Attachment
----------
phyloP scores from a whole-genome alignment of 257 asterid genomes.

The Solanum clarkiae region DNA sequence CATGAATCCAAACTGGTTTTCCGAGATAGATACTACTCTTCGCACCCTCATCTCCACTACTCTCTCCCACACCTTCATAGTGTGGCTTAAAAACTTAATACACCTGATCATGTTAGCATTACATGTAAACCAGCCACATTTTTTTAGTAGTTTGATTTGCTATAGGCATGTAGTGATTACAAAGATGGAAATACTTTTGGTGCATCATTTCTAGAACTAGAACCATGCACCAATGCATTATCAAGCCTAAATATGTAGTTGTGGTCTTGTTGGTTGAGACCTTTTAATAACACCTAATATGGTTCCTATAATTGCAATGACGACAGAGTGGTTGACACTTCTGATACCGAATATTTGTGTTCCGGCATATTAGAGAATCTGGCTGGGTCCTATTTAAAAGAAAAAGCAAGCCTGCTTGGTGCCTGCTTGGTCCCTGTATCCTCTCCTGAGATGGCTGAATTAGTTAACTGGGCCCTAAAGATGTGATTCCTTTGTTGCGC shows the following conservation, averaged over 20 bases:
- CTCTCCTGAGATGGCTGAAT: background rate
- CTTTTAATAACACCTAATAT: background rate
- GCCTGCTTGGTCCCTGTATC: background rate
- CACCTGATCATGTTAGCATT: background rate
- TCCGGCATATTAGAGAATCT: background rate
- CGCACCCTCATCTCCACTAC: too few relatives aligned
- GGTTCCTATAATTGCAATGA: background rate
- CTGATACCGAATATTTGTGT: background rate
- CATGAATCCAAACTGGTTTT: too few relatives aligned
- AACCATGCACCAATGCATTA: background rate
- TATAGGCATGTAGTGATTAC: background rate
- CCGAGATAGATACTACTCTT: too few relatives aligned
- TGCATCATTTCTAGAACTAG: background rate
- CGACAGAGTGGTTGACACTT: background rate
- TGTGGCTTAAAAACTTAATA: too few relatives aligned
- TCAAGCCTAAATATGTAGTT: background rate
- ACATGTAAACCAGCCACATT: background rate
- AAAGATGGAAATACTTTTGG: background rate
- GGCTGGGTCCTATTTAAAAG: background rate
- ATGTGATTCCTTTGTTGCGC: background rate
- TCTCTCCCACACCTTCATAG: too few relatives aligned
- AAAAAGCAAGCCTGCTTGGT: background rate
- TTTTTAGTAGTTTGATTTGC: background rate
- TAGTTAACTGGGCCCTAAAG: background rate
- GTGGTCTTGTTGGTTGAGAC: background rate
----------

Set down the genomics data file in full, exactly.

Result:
phyloP scores from a whole-genome alignment of 257 asterid genomes.

The Solanum clarkiae region DNA sequence CATGAATCCAAACTGGTTTTCCGAGATAGATACTACTCTTCGCACCCTCATCTCCACTACTCTCTCCCACACCTTCATAGTGTGGCTTAAAAACTTAATACACCTGATCATGTTAGCATTACATGTAAACCAGCCACATTTTTTTAGTAGTTTGATTTGCTATAGGCATGTAGTGATTACAAAGATGGAAATACTTTTGGTGCATCATTTCTAGAACTAGAACCATGCACCAATGCATTATCAAGCCTAAATATGTAGTTGTGGTCTTGTTGGTTGAGACCTTTTAATAACACCTAATATGGTTCCTATAATTGCAATGACGACAGAGTGGTTGACACTTCTGATACCGAATATTTGTGTTCCGGCATATTAGAGAATCTGGCTGGGTCCTATTTAAAAGAAAAAGCAAGCCTGCTTGGTGCCTGCTTGGTCCCTGTATCCTCTCCTGAGATGGCTGAATTAGTTAACTGGGCCCTAAAGATGTGATTCCTTTGTTGCGC shows the following conservation, averaged over 20 bases:
- CTCTCCTGAGATGGCTGAAT: background rate
- CTTTTAATAACACCTAATAT: background rate
- GCCTGCTTGGTCCCTGTATC: background rate
- CACCTGATCATGTTAGCATT: background rate
- TCCGGCATATTAGAGAATCT: background rate
- CGCACCCTCATCTCCACTAC: too few relatives aligned
- GGTTCCTATAATTGCAATGA: background rate
- CTGATACCGAATATTTGTGT: background rate
- CATGAATCCAAACTGGTTTT: too few relatives aligned
- AACCATGCACCAATGCATTA: background rate
- TATAGGCATGTAGTGATTAC: background rate
- CCGAGATAGATACTACTCTT: too few relatives aligned
- TGCATCATTTCTAGAACTAG: background rate
- CGACAGAGTGGTTGACACTT: background rate
- TGTGGCTTAAAAACTTAATA: too few relatives aligned
- TCAAGCCTAAATATGTAGTT: background rate
- ACATGTAAACCAGCCACATT: background rate
- AAAGATGGAAATACTTTTGG: background rate
- GGCTGGGTCCTATTTAAAAG: background rate
- ATGTGATTCCTTTGTTGCGC: background rate
- TCTCTCCCACACCTTCATAG: too few relatives aligned
- AAAAAGCAAGCCTGCTTGGT: background rate
- TTTTTAGTAGTTTGATTTGC: background rate
- TAGTTAACTGGGCCCTAAAG: background rate
- GTGGTCTTGTTGGTTGAGAC: background rate